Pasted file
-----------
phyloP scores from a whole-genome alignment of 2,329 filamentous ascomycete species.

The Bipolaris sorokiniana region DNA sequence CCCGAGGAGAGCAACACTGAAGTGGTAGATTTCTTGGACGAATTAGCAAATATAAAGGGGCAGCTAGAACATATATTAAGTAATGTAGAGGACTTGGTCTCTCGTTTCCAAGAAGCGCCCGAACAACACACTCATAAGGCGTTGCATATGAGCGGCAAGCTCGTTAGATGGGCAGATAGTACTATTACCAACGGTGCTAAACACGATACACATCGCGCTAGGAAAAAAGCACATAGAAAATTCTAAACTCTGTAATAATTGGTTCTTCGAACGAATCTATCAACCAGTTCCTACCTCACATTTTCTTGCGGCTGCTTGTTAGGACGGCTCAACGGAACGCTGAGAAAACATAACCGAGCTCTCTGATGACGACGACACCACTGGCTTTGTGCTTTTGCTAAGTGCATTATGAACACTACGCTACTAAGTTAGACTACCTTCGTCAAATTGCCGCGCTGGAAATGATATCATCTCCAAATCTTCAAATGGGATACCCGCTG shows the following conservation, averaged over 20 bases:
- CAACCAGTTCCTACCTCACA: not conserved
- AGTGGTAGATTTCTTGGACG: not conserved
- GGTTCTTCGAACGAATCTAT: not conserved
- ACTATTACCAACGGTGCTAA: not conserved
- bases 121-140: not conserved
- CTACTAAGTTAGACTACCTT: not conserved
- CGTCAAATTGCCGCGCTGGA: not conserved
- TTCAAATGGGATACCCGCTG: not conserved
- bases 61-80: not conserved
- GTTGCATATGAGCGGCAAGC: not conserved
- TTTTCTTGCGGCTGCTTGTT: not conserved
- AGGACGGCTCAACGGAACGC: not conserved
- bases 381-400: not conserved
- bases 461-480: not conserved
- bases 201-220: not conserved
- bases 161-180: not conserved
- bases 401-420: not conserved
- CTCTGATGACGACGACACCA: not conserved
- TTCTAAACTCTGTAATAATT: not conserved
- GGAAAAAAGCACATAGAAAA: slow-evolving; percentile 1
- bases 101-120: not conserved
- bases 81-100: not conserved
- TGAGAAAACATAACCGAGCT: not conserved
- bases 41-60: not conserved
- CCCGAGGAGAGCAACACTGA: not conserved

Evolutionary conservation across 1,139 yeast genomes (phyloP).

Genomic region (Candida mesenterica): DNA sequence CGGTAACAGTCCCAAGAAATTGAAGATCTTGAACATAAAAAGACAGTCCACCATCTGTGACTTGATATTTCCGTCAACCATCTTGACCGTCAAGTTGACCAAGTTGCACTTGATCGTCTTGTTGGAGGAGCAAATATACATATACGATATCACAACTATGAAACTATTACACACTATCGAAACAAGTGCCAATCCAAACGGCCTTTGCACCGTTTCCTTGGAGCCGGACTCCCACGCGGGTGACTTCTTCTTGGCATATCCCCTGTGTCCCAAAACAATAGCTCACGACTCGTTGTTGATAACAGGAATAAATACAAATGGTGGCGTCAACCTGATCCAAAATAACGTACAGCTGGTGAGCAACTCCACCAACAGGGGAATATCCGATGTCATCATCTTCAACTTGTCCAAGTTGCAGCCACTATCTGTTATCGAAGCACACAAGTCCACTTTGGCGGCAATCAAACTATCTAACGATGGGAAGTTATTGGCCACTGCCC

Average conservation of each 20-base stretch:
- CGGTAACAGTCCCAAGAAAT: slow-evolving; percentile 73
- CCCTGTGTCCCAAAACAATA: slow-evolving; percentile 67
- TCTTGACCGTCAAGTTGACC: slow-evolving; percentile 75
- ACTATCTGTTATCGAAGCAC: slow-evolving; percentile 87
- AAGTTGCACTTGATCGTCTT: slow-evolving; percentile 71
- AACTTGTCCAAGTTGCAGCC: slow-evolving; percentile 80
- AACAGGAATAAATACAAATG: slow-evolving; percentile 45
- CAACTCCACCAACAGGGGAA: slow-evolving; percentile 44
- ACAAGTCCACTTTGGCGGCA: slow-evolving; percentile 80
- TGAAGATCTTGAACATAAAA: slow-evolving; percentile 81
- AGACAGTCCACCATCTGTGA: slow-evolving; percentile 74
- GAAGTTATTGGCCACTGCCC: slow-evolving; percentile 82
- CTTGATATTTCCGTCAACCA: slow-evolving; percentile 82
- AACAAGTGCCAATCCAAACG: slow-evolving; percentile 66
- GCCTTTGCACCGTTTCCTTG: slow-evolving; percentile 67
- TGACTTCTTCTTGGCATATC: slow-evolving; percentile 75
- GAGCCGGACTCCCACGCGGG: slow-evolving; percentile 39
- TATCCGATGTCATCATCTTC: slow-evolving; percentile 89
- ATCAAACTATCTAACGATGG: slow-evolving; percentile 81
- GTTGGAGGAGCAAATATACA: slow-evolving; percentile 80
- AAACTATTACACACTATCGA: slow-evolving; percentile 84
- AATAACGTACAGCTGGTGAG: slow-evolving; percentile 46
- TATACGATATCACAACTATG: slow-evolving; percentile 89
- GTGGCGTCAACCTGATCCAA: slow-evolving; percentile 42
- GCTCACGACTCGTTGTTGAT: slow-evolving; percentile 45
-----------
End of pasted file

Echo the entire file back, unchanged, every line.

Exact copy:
phyloP scores from a whole-genome alignment of 2,329 filamentous ascomycete species.

The Bipolaris sorokiniana region DNA sequence CCCGAGGAGAGCAACACTGAAGTGGTAGATTTCTTGGACGAATTAGCAAATATAAAGGGGCAGCTAGAACATATATTAAGTAATGTAGAGGACTTGGTCTCTCGTTTCCAAGAAGCGCCCGAACAACACACTCATAAGGCGTTGCATATGAGCGGCAAGCTCGTTAGATGGGCAGATAGTACTATTACCAACGGTGCTAAACACGATACACATCGCGCTAGGAAAAAAGCACATAGAAAATTCTAAACTCTGTAATAATTGGTTCTTCGAACGAATCTATCAACCAGTTCCTACCTCACATTTTCTTGCGGCTGCTTGTTAGGACGGCTCAACGGAACGCTGAGAAAACATAACCGAGCTCTCTGATGACGACGACACCACTGGCTTTGTGCTTTTGCTAAGTGCATTATGAACACTACGCTACTAAGTTAGACTACCTTCGTCAAATTGCCGCGCTGGAAATGATATCATCTCCAAATCTTCAAATGGGATACCCGCTG shows the following conservation, averaged over 20 bases:
- CAACCAGTTCCTACCTCACA: not conserved
- AGTGGTAGATTTCTTGGACG: not conserved
- GGTTCTTCGAACGAATCTAT: not conserved
- ACTATTACCAACGGTGCTAA: not conserved
- bases 121-140: not conserved
- CTACTAAGTTAGACTACCTT: not conserved
- CGTCAAATTGCCGCGCTGGA: not conserved
- TTCAAATGGGATACCCGCTG: not conserved
- bases 61-80: not conserved
- GTTGCATATGAGCGGCAAGC: not conserved
- TTTTCTTGCGGCTGCTTGTT: not conserved
- AGGACGGCTCAACGGAACGC: not conserved
- bases 381-400: not conserved
- bases 461-480: not conserved
- bases 201-220: not conserved
- bases 161-180: not conserved
- bases 401-420: not conserved
- CTCTGATGACGACGACACCA: not conserved
- TTCTAAACTCTGTAATAATT: not conserved
- GGAAAAAAGCACATAGAAAA: slow-evolving; percentile 1
- bases 101-120: not conserved
- bases 81-100: not conserved
- TGAGAAAACATAACCGAGCT: not conserved
- bases 41-60: not conserved
- CCCGAGGAGAGCAACACTGA: not conserved

Evolutionary conservation across 1,139 yeast genomes (phyloP).

Genomic region (Candida mesenterica): DNA sequence CGGTAACAGTCCCAAGAAATTGAAGATCTTGAACATAAAAAGACAGTCCACCATCTGTGACTTGATATTTCCGTCAACCATCTTGACCGTCAAGTTGACCAAGTTGCACTTGATCGTCTTGTTGGAGGAGCAAATATACATATACGATATCACAACTATGAAACTATTACACACTATCGAAACAAGTGCCAATCCAAACGGCCTTTGCACCGTTTCCTTGGAGCCGGACTCCCACGCGGGTGACTTCTTCTTGGCATATCCCCTGTGTCCCAAAACAATAGCTCACGACTCGTTGTTGATAACAGGAATAAATACAAATGGTGGCGTCAACCTGATCCAAAATAACGTACAGCTGGTGAGCAACTCCACCAACAGGGGAATATCCGATGTCATCATCTTCAACTTGTCCAAGTTGCAGCCACTATCTGTTATCGAAGCACACAAGTCCACTTTGGCGGCAATCAAACTATCTAACGATGGGAAGTTATTGGCCACTGCCC

Average conservation of each 20-base stretch:
- CGGTAACAGTCCCAAGAAAT: slow-evolving; percentile 73
- CCCTGTGTCCCAAAACAATA: slow-evolving; percentile 67
- TCTTGACCGTCAAGTTGACC: slow-evolving; percentile 75
- ACTATCTGTTATCGAAGCAC: slow-evolving; percentile 87
- AAGTTGCACTTGATCGTCTT: slow-evolving; percentile 71
- AACTTGTCCAAGTTGCAGCC: slow-evolving; percentile 80
- AACAGGAATAAATACAAATG: slow-evolving; percentile 45
- CAACTCCACCAACAGGGGAA: slow-evolving; percentile 44
- ACAAGTCCACTTTGGCGGCA: slow-evolving; percentile 80
- TGAAGATCTTGAACATAAAA: slow-evolving; percentile 81
- AGACAGTCCACCATCTGTGA: slow-evolving; percentile 74
- GAAGTTATTGGCCACTGCCC: slow-evolving; percentile 82
- CTTGATATTTCCGTCAACCA: slow-evolving; percentile 82
- AACAAGTGCCAATCCAAACG: slow-evolving; percentile 66
- GCCTTTGCACCGTTTCCTTG: slow-evolving; percentile 67
- TGACTTCTTCTTGGCATATC: slow-evolving; percentile 75
- GAGCCGGACTCCCACGCGGG: slow-evolving; percentile 39
- TATCCGATGTCATCATCTTC: slow-evolving; percentile 89
- ATCAAACTATCTAACGATGG: slow-evolving; percentile 81
- GTTGGAGGAGCAAATATACA: slow-evolving; percentile 80
- AAACTATTACACACTATCGA: slow-evolving; percentile 84
- AATAACGTACAGCTGGTGAG: slow-evolving; percentile 46
- TATACGATATCACAACTATG: slow-evolving; percentile 89
- GTGGCGTCAACCTGATCCAA: slow-evolving; percentile 42
- GCTCACGACTCGTTGTTGAT: slow-evolving; percentile 45